Damien parentsDamien Memorial High School varsity football players and their parents finally got a chance to dissuade the school's president from forfeiting a game against St. Louis next season, but came away disappointed.
Brother O'Donnell stands byForfeit prompts ILH changes
the school's decision to not play
football against St. Louis School
By Jason Kaneshiro
Brother Gregory O'Donnell met with Monarch players and their parents and coaches in a closed-door meeting in the school's library yesterday afternoon. He stood by the Damien administration's decision to cancel the Interscholastic League of Honolulu varsity football game.
"It was very emotional," O'Donnell said. "We have a lot of lovely kids with great parents who are intensely interested in their sons, and they'd love to have the young men play. But I had to tell them at this point I'm not in a position to reverse the decision."
Yesterday's meeting was the first opportunity for players and parents to address the administration about the forfeit.
"(The parents) didn't get the direct answer they wanted to hear. That's not what the meeting was for," said Damien Athletic Director Herb Lloyd. "The meeting was just to exchange ideas and sit down and hear what they have to say."
Before the meeting a group of parents circulated a petition to reinstate the game and distributed a survey to the players asking whether they understand the risks of playing football.
Those in attendance said the meeting went smoothly until some heated moments toward the end of the session.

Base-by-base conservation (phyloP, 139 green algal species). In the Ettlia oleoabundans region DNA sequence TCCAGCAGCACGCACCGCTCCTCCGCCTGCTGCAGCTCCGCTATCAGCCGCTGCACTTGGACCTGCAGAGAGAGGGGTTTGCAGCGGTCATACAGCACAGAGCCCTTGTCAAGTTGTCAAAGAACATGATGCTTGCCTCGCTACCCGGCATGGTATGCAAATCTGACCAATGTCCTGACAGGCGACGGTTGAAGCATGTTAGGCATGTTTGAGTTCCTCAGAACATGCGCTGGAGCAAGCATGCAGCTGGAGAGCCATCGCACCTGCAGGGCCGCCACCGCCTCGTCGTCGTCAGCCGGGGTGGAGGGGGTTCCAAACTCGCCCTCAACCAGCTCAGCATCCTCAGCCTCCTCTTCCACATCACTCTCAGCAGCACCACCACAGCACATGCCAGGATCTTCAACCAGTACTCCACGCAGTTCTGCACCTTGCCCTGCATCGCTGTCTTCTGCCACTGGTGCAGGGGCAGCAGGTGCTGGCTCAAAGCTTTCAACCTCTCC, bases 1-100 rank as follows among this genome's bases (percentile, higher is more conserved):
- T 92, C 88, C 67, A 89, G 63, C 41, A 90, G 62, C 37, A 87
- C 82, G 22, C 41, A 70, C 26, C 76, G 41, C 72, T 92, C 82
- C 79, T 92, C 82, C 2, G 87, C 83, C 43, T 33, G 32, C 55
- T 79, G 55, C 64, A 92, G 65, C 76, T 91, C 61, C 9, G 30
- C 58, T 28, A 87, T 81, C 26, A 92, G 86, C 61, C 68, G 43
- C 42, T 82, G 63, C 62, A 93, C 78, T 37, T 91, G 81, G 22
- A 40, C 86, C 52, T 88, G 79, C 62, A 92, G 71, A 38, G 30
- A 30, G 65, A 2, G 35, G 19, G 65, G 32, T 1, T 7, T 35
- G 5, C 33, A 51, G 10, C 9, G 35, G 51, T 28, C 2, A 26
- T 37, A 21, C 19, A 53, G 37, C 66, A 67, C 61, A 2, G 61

Kalei Meheula, president of the Damien football parents club Ka Lokahi O Ka Poni A Kula ("The Unity of Purple and Gold"), was among the parents dissatisfied by the outcome of the meeting.
"This has been a rivalry for St. Louis and Damien for many years," said Meheula, who has two sons on the team. "If my boys were not so in love with Damien, I would have pulled my two sons out tonight."
Several parents questioned the reasoning for the forfeit. In a letter sent to St. Louis President Allen DeLong last week, O'Donnell pointed to safety concerns inherent in pitting an inexperienced Damien squad against the powerful Crusaders as the primary reason for pulling out of the game.
"Everybody understands the risk involved as far as injury," said Keith Souza, a Damien graduate and parent of a current player. "But what's the difference between a St. Louis or a Kamehameha when you're Damien?"
But O'Donnell said the intensity of rivalry between the two Catholic all-boys schools sets the Damien-St. Louis game apart from others.
"When we got out there," O'Donnell said, "the kids from Damien play with a ferocity, and the St. Louis kids play with it. But when you put that ingredient into a physical mismatch, that's a formula for a situation I think is too risky in this one particular year."
Meheula said she was concerned about the emotional scars left on her children by not taking the field.
"My boys have to take the harassment for the (administration's) decision," she said.